(BOSTON) – Sea Machines Robotics has unveiled AI-ris, a new marine computer-vision navigation sensor designed to improve safety and performance while vessels are underway. The company revealed this new technology during Seawork2022, the largest European commercial marine exhibition.
Sea Machines’ AI-ris (Artificial Intelligence Recognition and Identification System) uses digital cameras and AI processing to detect, track, classify and geolocate objects, vessel traffic and other potential obstacles in the majority of operational conditions, day or night, to equip crew with best-in-class situational awareness. Computer vision helps improve safety for vessels and is also a critical technology for the advancement of autonomous command and control systems.
The need for this technology is clear. Boats and ships operate in the planet’s most dynamic environment and the limitations of conventional navigation sensors leave the bulk of perception work to the human eye and brain for continuous scanning of the waterway. Fatigue, distraction and confusion can lead to misses and mistakes. The U.S. Coast Guard reported that in 2020, 36 percent of boating accidents were collisions and allisions, with the primary cause being improper lookouts and operator inattention.
The commercial marine industry suffers from similar challenges. Sea Machines designed AI-ris to be ever-alert, with the ability to deliver predictable operational results that can improve vessel reliability, as well as eliminate liabilities caused by human error.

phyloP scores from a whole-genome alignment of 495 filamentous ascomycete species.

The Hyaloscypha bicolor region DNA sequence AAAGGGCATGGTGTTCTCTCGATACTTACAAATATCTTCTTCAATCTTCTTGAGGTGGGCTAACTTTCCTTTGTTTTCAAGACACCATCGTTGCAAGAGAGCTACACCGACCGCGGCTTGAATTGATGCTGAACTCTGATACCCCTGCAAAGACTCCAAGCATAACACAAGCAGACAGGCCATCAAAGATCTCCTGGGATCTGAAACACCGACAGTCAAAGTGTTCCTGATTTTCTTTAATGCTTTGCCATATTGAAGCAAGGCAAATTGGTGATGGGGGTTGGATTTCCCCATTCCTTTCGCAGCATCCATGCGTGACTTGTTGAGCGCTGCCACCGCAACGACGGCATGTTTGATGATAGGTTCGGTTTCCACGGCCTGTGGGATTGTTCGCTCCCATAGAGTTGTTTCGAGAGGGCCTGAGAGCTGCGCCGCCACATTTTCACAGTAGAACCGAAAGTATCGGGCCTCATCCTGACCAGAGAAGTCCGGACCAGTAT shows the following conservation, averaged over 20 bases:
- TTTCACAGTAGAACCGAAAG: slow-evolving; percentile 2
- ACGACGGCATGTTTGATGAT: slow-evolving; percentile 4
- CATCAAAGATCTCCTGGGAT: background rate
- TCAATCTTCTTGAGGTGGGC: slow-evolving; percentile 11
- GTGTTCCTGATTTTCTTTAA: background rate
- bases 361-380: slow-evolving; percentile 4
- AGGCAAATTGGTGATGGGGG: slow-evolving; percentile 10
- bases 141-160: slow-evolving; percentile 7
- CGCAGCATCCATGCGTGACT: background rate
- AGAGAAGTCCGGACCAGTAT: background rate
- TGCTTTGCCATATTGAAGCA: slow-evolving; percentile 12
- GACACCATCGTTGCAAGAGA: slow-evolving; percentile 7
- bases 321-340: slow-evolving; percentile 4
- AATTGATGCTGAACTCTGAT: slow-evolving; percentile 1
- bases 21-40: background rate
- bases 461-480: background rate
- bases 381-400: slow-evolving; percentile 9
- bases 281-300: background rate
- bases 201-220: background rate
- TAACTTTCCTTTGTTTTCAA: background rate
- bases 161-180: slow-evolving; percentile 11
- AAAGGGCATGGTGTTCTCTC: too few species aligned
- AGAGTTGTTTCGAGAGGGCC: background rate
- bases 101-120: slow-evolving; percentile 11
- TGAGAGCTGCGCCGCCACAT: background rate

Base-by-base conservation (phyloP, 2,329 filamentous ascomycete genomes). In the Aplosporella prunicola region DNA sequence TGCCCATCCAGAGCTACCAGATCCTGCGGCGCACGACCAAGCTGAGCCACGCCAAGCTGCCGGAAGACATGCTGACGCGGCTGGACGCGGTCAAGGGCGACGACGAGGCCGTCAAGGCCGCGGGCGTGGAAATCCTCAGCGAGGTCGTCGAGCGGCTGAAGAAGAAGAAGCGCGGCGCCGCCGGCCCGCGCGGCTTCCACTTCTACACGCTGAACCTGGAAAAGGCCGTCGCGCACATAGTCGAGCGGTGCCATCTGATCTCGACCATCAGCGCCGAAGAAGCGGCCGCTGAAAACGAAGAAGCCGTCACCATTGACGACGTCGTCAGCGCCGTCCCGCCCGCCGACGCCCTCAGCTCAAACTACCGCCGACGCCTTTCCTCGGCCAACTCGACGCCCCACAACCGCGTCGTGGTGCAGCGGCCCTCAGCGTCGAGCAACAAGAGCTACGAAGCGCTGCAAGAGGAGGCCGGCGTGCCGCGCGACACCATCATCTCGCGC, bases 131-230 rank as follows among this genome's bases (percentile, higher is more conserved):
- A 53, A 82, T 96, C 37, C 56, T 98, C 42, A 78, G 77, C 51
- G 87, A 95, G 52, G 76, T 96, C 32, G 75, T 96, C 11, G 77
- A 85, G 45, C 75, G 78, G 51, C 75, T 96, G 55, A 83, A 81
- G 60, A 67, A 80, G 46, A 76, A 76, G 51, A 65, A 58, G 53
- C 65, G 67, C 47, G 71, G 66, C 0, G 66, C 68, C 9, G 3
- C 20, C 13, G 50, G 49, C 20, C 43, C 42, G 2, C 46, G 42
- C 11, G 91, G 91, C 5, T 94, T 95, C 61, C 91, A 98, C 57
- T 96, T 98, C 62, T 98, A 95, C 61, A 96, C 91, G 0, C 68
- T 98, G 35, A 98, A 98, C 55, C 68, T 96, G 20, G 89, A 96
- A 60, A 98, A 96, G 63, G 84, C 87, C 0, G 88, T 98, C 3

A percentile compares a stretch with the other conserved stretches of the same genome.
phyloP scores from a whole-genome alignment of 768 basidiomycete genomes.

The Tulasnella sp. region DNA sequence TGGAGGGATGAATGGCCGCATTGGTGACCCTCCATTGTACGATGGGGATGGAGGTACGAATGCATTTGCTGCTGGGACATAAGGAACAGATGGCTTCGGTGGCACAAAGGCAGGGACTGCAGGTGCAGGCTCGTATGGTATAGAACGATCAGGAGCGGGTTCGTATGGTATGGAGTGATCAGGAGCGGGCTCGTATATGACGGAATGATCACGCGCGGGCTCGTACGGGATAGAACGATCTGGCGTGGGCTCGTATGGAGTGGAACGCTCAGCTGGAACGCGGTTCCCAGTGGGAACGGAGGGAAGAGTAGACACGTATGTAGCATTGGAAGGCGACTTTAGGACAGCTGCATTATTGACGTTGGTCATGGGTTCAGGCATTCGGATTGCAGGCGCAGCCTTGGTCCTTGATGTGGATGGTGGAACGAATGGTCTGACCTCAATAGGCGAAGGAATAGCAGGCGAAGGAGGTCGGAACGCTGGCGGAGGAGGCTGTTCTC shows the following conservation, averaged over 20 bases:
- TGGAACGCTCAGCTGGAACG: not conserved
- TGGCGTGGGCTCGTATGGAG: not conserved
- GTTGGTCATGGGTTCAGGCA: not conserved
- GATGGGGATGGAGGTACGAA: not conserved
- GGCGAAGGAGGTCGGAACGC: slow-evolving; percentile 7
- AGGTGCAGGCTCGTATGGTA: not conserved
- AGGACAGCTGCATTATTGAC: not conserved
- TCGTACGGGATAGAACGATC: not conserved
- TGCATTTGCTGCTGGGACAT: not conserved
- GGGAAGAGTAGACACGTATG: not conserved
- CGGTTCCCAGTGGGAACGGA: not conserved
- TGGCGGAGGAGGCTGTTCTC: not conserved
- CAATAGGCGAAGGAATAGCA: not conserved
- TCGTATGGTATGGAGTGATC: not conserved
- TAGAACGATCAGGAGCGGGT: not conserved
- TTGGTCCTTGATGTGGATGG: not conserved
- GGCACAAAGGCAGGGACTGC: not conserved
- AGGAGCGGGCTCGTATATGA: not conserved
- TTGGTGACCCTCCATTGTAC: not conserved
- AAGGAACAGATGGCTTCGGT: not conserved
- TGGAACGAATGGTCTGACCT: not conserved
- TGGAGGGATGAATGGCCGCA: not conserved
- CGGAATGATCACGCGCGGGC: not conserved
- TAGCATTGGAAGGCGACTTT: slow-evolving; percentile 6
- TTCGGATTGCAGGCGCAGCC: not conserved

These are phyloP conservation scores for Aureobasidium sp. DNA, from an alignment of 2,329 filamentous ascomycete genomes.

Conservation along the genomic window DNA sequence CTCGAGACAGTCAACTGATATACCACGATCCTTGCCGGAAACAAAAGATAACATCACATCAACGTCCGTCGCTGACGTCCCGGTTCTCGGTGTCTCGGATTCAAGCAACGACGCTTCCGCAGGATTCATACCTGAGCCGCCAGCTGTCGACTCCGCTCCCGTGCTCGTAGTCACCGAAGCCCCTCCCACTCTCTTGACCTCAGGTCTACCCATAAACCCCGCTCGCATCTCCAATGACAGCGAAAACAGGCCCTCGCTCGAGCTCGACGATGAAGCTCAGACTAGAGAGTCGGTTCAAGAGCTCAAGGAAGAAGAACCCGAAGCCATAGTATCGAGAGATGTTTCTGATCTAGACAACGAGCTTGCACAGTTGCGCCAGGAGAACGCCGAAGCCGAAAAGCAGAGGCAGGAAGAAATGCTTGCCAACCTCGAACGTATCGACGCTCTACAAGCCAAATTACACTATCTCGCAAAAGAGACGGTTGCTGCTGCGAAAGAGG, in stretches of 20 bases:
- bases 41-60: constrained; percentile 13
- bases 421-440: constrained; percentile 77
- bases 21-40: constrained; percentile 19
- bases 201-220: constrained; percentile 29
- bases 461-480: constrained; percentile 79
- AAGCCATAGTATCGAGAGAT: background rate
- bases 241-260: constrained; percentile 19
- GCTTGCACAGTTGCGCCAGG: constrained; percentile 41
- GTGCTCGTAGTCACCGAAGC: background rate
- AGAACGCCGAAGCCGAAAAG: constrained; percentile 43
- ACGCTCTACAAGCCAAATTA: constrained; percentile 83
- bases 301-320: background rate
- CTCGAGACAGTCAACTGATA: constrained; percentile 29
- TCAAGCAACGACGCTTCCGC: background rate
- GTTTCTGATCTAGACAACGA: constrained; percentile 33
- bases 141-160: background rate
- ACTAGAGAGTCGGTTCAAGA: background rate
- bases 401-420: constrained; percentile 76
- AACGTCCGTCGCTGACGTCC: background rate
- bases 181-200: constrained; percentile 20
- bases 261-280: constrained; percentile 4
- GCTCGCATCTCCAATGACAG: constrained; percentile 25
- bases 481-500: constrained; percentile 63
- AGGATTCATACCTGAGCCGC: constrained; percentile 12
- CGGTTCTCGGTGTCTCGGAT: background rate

“Sea Machines is dedicated to building the future of ocean mobility. We envision a future with fewer accidents at sea. We are revolutionizing marine navigation with data-driven intelligence, autonomy and connectivity,” said CEO Michael G. Johnson, Sea Machines. “AI-ris enables a tremendous performance and safety increase. The superior capabilities of computer vision and AI will ensure a safer, more productive voyage.”
“AI-ris is always scanning for obstacles and can alert the operator of potentially dangerous situations. It also labels objects very small in size, like swimmers, kayakers or animals, to those very large, like another ship,” said Trevor Vieweg, chief technology officer, Sea Machines. “With the ability to detect, classify and geolocate such targets via optical sensors, AI-ris augments and surpasses the capabilities of existing marine sensor technologies, like radar and automatic identification system (AIS), enabling greater performance and achieving the highest levels of safety. In the future, this technology may also help responders detect marine oil spills.”
AI-ris is commercially available now and can be installed aboard existing vessels, as well as newbuilds. To learn more, click here.
– Sea Machines Robotics